My name is Gemma Fitzsimmons and I am a Web Science PhD student based in Psychology at the University of Southampton. The nature of my research lends itself be in interdisciplinary covering both Psychology and the HCI section of Computer Science. PHD Comics has a relevant comic for my situation.
My PhD will focus on Reading on the Web.
During reading we move our eyes in order to bring new information into our fovea where the highest visual acuity is present. By measuring eye movements we can gain insights into the online cognitive processing that is occurring during a task. Eye movements have been used extensively to help us to understand the cognitive processing that occurs during reading, but there has been very little research into how our reading differs when we read information on the Web to for instance reading a novel. One of the main differences between reading plain text and reading on the Web could be the presence of hyperlinks. Web pages often contain hyperlinks on single words, a string of words or a phrase and these links are related to a Web page or online resource. Hyperlinks are usually denoted by making the hyperlinked text blue.
I will explore if and how hyperlinks affect reading on the Web. It will examine whether the increased saliency of hyperlinks has any effect on how people read and when and where they move their eyes. It will also investigate how reading is affected by the various tasks that we engage in while reading on the Web. For example while on the Web we may be reading for comprehension, searching or skimming for relevant information or navigating the information space. We also have to make numerous decisions about whether to follow a hyperlink or continue reading the information on the current Webpage.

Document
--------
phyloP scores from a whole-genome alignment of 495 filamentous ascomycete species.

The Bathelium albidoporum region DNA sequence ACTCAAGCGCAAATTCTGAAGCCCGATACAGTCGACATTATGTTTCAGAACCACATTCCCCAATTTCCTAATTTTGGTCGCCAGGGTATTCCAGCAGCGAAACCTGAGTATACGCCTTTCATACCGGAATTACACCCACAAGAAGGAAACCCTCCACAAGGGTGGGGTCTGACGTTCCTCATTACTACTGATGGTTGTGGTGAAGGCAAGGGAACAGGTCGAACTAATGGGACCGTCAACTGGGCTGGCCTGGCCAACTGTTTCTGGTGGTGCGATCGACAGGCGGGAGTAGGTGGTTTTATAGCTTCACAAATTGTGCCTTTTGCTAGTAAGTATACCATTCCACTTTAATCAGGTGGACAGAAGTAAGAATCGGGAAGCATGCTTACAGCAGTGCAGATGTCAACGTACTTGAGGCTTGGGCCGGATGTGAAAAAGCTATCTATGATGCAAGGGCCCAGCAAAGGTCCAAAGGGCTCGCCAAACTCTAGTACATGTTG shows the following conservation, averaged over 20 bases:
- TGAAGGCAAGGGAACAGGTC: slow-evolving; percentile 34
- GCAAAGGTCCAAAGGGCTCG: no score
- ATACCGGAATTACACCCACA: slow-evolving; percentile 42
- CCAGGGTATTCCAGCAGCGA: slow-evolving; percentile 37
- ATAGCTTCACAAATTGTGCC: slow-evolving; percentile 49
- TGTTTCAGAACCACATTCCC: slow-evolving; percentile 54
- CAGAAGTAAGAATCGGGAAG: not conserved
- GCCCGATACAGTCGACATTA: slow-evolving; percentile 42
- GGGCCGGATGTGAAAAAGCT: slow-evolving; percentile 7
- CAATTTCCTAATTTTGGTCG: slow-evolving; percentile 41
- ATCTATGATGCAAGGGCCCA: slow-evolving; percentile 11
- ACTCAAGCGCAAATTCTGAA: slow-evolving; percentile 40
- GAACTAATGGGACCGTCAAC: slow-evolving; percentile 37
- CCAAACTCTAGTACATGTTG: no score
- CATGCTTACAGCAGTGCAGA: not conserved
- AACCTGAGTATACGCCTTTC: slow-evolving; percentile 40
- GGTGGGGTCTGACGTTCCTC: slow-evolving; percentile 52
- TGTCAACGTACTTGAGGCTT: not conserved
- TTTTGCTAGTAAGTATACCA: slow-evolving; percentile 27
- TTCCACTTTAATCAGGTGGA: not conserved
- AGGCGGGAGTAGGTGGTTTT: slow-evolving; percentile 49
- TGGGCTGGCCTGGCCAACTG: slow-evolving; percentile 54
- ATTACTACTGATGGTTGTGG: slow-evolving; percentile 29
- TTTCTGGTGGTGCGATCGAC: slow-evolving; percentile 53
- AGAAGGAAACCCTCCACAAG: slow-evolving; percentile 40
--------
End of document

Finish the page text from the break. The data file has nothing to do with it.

The methodology to be used during this PhD will be eye tracking and other relevant methodologies such as qualitative and quantitative surveys and content analysis. By utilising eye tracking technology such as the Eyelink 1000 eye tracker we can observe the online cognitive processes of users while they read and engage with Webpages. By determining how users process the content on Webpages the results of this research will be used to inform Web design and how information can be best organised on the Web for users.